19. It has been a very busy summer and I haven't kept things updated as I should. Had an awesome Blade Show this year (first weekend in June! I am way behind!), and two full tables of inventory. This year had the distinction of the *first* show I've ever had a table where I wasn't having to sharpen blades in the hotel room/at the table. My wife was happy about that. One table was dedicated to forged blades and the other to mid-techs. Ed Calderon, the Taco Ninja, usually works with the small and concealable, but he loves my big carcass splitters. Filthy Mitch added to his impressive collection of Helm blades with a smaller carcass splitter and my first-ever ginunting, plus one or two mid-techs. Tu Lam, co-host of the History Channel cutting competition show "Knife or Death" had seen my big blades on Instagram and arranged to meet up to discuss a project for him. More details later. Tobin Nieto re-created the pose used by artist Matt Dyck for my T-shirt design, using the wakizashi/tanto daisho collaboration I did with Ben Tendick. I was quite pleased and humbled when ABS Mastersmith Lin Rhea came over to my table to tell me he appreciated what I was doing in the field of forged blades. Especially high praise given his amazing skill with a hammer. Allan Reid of ARctc Knives was grinding so hard he got to the show late, but he came with a good showing. James Huse earned his ABS Journeyman Smith stamp this year. Congratulations! More pics in a bit. A better look at the forged blades. All wrapped handles. The cleavers are 5160, the rest are 80CrV2. The hemp wraps were torched prior to being impregnated with epoxy. Sheaths are Boltaron. Especially with the cleavers, I've been working on getting closer to the final shape with my power hammer, Gunnhilda. The cleavers in particular only had hand forging to straighten them. The power hammer die texture on those has not been smoothed over with a hand hammer as I usually do. Just an area of skill I'm currently working on refining. It's been a while, so any dimensions mentioned below will be approximate. Carcass splitter with an 18" blade, 22" handle. Carcass splitter with a 15" blade, 14" handle. Bush sword, about 15" blade. The first ginunting I've made, about a 15" blade. I'm working on my second one right now for inventory for Blade Show West. This carcass splitter was my reaction to seeing what challenges were on the first episode of "Knife or Death" on the History Channel. I call it "The Mutant". Approximately a 14.5" blade, 14" handle. The "spine" side is sharpened with a stout convex edge that is frighteningly sharp. The idea being that the main edge would work for most of the cutting tasks, while the convex edge is reserved for particularly damaging tests such as buckets of gravel and huge ice blocks. I think of the design as a hybrid fusion of a carcass splitter and a Nepalese ram dao. It balances on the heavy side for plenty of inertia, but is still nimble and *very* powerful! This was one of the blades that caught Tu Lam's attention. I initially tried to build a normal Boltaron sheath, but saw that the chances of grievous harm to the sheather was high, so ended up turning it into a split sheath. The cleaver hole is centered on the blade instead of offset toward the spine, which made me think of a Cyclops and contributed to its name. While this particular carcass splitter was not forged until after the Blade Show, it was requested by a repeat customer after the other short carcass splitter got picked up by Filthy Mitch at the show. He was really hoping it would make it through the show so he could buy it, so I ended up making him one as close to the one he had liked. I'm currently working on inventory for Blade Show West coming up the first weekend in October in Portland, OR. It'll be my first time in the Pacific Northwest, and I'm looking forward to it. Only one table this time, and all of the inventory is forged work.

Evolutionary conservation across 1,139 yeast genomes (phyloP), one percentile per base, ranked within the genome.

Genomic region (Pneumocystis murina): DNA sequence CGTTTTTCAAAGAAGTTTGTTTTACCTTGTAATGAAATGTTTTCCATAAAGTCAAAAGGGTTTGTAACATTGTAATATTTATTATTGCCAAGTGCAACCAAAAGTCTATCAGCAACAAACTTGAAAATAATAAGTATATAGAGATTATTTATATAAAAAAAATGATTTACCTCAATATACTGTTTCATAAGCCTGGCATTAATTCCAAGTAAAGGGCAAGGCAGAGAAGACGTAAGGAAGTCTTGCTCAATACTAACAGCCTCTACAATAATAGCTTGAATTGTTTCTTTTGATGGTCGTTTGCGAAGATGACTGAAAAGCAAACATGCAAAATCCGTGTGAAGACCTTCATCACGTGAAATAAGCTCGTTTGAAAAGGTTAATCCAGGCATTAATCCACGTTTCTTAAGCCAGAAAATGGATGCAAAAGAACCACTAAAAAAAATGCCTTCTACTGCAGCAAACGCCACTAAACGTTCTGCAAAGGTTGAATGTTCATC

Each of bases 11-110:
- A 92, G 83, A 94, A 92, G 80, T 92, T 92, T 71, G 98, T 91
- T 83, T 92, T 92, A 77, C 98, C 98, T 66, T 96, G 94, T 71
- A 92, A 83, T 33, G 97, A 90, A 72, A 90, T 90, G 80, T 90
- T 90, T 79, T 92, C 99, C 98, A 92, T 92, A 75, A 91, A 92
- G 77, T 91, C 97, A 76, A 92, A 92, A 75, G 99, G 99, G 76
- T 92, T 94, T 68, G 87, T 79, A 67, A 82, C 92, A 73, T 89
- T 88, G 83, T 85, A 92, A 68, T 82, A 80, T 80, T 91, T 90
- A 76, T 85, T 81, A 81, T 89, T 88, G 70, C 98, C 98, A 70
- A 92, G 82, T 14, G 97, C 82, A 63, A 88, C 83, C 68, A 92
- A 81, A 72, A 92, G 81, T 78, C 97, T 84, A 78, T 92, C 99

×
×
  • Create New...